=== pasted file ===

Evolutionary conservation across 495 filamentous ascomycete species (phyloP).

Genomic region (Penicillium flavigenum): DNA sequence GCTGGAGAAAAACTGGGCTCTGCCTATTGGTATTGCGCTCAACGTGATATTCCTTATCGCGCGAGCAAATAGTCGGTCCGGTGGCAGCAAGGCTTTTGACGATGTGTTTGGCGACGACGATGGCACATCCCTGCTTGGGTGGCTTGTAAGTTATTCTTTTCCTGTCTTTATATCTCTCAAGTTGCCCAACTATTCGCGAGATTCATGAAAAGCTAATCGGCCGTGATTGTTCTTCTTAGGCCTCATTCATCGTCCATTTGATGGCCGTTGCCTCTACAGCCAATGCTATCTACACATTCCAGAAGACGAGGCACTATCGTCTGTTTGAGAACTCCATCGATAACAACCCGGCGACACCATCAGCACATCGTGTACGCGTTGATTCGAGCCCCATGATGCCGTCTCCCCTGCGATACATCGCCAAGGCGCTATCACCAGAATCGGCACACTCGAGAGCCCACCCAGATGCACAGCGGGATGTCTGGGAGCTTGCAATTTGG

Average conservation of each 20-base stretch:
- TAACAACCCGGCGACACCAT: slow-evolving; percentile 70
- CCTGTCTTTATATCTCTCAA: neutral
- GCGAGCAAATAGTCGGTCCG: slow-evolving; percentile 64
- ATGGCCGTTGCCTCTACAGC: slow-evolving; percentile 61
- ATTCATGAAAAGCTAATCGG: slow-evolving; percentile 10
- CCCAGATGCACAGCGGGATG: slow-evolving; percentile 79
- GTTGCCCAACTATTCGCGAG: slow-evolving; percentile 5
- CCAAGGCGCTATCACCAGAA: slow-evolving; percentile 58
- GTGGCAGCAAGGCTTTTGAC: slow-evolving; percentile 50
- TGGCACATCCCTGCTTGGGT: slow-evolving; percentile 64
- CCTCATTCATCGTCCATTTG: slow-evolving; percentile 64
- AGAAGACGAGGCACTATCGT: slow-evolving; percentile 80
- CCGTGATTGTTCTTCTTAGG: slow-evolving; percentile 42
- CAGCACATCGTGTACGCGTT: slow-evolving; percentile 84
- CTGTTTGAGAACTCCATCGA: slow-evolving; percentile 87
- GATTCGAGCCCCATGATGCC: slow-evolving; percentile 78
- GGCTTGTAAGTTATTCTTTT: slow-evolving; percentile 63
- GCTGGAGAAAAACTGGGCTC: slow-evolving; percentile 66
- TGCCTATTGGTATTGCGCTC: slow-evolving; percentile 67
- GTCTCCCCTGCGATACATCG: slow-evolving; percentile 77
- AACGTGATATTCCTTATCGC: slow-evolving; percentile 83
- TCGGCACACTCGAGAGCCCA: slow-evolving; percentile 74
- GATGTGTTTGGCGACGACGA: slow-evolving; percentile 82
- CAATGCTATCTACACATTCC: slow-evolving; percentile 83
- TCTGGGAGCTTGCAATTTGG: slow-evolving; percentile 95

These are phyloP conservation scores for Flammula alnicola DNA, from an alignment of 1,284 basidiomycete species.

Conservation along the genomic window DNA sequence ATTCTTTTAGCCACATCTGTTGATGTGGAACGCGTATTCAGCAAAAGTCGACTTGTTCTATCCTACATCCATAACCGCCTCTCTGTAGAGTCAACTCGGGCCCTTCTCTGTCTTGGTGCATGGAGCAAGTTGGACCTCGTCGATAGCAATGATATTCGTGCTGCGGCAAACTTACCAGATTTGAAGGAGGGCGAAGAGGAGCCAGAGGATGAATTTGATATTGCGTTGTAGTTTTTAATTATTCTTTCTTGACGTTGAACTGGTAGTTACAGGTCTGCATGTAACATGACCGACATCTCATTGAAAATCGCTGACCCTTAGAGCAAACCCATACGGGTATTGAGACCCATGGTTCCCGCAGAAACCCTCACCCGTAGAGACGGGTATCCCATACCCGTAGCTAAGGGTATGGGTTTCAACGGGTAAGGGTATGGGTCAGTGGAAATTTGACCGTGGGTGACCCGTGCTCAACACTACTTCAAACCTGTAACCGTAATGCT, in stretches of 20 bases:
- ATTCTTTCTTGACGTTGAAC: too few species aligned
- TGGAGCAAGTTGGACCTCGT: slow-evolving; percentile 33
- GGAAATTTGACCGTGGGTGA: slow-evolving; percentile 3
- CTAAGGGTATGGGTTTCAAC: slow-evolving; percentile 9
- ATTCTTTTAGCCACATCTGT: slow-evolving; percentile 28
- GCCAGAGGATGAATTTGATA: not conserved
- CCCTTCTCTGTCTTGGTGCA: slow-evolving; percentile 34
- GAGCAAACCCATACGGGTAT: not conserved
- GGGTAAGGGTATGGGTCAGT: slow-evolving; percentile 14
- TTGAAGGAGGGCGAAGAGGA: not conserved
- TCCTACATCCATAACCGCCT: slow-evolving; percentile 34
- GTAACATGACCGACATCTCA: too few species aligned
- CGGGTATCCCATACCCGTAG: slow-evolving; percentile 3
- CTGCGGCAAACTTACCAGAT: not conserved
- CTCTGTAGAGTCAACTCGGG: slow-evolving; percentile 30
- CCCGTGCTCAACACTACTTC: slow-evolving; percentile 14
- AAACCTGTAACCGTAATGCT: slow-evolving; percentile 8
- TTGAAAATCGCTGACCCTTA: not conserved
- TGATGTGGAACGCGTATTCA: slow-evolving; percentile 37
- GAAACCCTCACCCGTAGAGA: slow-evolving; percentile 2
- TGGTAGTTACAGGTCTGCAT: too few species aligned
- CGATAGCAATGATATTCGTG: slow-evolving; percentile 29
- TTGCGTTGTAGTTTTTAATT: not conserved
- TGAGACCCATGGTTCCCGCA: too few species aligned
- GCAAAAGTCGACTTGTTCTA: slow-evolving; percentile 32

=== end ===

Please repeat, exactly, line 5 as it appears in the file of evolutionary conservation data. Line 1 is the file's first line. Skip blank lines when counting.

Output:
- CCTGTCTTTATATCTCTCAA: neutral